There’s a new TV documentary on the way about ‘Serial’ subject Adnan Syed
Syed was convicted of the 1999 murder of his ex-girlfriend Hae Min Lee, but has been granted a new trial after spending almost half his life behind bars.
Serial was a huge hit by podcast standards, winning awards and drawing more than 80m downloads, while it spawned follow-up podcasts such as Undisclosed.
However, Syed’s story has only ever been told in audio form – until now.
The Case Against Adnan Syed, a four-hour documentary series, is coming soon to HBO. pic.twitter.com/huSCxJZ1Aj— HBO (@HBO) May 16, 2018
According to Variety, HBO and Sky are teaming up on a documentary series about the case.
Entitled The Case Against Adnan Syed, it will have a total running time of four hours, though it is unclear how many segments it will be divided into.
Nick Cave has signed on to record original music for the series, which the publication claims will look at Hae’s disappearance, the police investigation and Syed’s eventual conviction.
It will be directed by Amy Berg, who is best known for Oscar-nominated documentary Deliver Us From Evil.
There are no coincidences: it was Amy Berg's documentary "West Of Memphis" that I watched one night on Netflix, turned off the tv & got online to search for a reporter to investigate Adnan's case. I found that reporter same night, Sarah Koenig. Now Amy is directing this series. https://t.co/nFFPHmiapw— rabia O'chaudry (@rabiasquared) May 16, 2018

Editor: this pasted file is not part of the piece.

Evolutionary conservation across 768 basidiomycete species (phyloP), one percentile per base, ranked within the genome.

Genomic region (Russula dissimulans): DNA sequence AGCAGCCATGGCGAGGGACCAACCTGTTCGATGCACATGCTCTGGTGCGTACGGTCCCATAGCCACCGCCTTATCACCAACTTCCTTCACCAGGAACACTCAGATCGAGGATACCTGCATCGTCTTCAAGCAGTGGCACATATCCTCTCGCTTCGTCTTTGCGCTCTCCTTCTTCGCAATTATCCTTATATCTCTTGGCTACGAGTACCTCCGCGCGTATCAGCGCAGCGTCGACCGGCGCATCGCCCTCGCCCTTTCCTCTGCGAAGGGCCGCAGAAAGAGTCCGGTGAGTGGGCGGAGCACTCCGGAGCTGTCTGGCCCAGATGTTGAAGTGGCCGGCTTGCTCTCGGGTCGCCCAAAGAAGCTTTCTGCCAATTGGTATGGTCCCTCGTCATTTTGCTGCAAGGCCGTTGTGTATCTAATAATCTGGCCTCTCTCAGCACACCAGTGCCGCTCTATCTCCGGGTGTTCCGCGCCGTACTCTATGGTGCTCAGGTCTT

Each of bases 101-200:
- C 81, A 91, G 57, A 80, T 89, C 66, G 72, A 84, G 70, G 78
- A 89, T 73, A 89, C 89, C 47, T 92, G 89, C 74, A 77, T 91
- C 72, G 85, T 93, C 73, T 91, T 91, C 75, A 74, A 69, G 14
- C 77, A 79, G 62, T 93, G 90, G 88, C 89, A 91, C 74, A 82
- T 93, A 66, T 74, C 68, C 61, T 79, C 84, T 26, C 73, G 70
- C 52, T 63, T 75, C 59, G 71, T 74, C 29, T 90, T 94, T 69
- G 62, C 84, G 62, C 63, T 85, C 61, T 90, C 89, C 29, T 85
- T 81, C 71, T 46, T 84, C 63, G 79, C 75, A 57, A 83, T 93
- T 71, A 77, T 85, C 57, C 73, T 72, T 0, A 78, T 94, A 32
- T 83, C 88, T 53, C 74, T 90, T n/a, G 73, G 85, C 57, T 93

We’ll be offering viewers a compelling window into one of the most talked about murder cases in recent years,” Sky’s director of programming Zai Bennett said in an announcement about the new show, adding that Berg had been given “unprecedented” access to those close to the investigation.
There is no official release date at the time of writing.
Since Serial aired, the show’s producers have gone on to make a second series focusing on a separate story involving the US military and a separate single-story podcast called S-Town.
However, work has continued in Syed’s pursuit of a new trial, and he has continued to protest his innocence throughout the last two decades.
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